One of the most exciting inshore fishing opportunities available to Mid-Atlantic anglers is casting to cobia cruising around buoys, markers, jetties, and other structures.
Cobia are curious fish. In addition to buoys and bridge pilings, they are also attracted to boats.
Two factors in particular make cobia casting so unique and thrilling: cobia get big, as in 25- to 70 pounds (maybe “huge” is a better word), and anglers who know where to look can see cobia, which provides thrilling sight-casting action!
Summer, especially late July, August and early September, is prime time for cobia casting in Virginia and Maryland, both along the Atlantic Coast and in the lower Chesapeake Bay.
Ideal conditions include little or no breeze and calm seas, which makes it possible to better see through the surface and down into the water. Polarized sunglasses are an important tool as they reduce glare and enable anglers to spot the brown, shark-like profile of cobia as they hang out on structure.
A delighted, but weary Nick Wagner, worn out from a tough battle with a big cobia on light tackle.
Calm conditions require anglers to carefully and quietly approach potential cobia-holding structure without spooking the fish. While one person slowly motors the boat toward the structure, others on board need to be ready to cast to cobia when they’re spotted.
Captain Walt at Light Tackle Charters (410-957-1664) spends a considerable amount of time hunting cobia each summer. His anglers use 20-pound casting gear with a 30-pound fluorocarbon leader to toss 14-inch plastic Hogy eels (black) on leadhead jigs to cobia. Storm eels, and big bucktails with a plastic twister tail, are also productive cobia catchers. It can take up to an hour to battle and subdue big cobia on light tackle!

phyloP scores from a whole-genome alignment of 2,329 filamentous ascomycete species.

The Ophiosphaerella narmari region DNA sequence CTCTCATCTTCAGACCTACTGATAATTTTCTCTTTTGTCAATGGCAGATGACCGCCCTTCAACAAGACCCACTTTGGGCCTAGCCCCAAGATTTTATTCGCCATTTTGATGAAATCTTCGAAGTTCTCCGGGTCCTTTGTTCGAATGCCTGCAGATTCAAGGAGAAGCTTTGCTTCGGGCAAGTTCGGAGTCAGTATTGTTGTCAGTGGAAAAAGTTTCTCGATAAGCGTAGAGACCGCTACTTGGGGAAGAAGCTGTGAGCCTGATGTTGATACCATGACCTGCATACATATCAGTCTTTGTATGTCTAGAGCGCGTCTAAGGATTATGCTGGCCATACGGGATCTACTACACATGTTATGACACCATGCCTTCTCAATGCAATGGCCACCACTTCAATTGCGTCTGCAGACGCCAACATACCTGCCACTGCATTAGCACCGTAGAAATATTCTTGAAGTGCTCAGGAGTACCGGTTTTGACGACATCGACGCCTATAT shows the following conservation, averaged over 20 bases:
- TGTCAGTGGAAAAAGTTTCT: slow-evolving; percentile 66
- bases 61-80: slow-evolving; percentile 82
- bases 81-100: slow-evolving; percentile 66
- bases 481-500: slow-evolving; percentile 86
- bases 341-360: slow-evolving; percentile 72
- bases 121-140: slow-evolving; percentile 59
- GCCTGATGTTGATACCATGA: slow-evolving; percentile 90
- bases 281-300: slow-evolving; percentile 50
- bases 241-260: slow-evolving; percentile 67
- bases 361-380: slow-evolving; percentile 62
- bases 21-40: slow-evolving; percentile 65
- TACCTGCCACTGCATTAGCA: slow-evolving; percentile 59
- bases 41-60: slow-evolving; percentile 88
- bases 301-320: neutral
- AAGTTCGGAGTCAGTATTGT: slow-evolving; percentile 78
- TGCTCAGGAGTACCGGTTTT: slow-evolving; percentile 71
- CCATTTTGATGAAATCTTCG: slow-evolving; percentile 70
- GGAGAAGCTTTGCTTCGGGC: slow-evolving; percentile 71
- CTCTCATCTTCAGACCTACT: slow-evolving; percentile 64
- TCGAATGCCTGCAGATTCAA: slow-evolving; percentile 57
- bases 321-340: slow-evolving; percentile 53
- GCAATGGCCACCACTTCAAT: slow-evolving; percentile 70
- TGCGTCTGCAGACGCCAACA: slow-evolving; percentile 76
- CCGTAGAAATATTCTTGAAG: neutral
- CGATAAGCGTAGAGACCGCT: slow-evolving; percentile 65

Live baits, such as spot and eels, on a 9/0 hook with a 50-pound fluorocarbon leader will also trigger cobia strikes. Cast them to cobia as you would a lure.
While many anglers grab the line and pull it from the reel to roughly estimate the drag setting, Captain Walt recommends more precision to prevent the heartbreak of broken line and a lost fish. Use a hand scale to set the drag at a full 17- to 18 pounds. He also says when battling cobia, “Keep pressure on the fish by constantly maintaining a 60- to 90-degree bend in the rod. Maintain the bend during each drag-pulling run.”
Ideal conditions for cobia: Very little breeze, calm seas, and a buoy or other form of structure with a cobia cruising around it.
Practically every buoy, piling, jetty or even debris on the surface of the water can attract and hold cobia. They even swim under schools of rays. Captain Walt says particularly productive cobia locations include all of the markers approaching Blackfish Banks out of Chincoteague, Va., the No. 10 marker and all nearby wrecks out of Wachapreague, Va., and the Third and Fourth Islands of the Chesapeake Bay Bridge Tunnel at the mouth of Chesapeake Bay. Anglers also make eye contact with cobia on buoys and markers off Ocean City, Md.
Give sight fishing for cobia a try — you won’t regret it!
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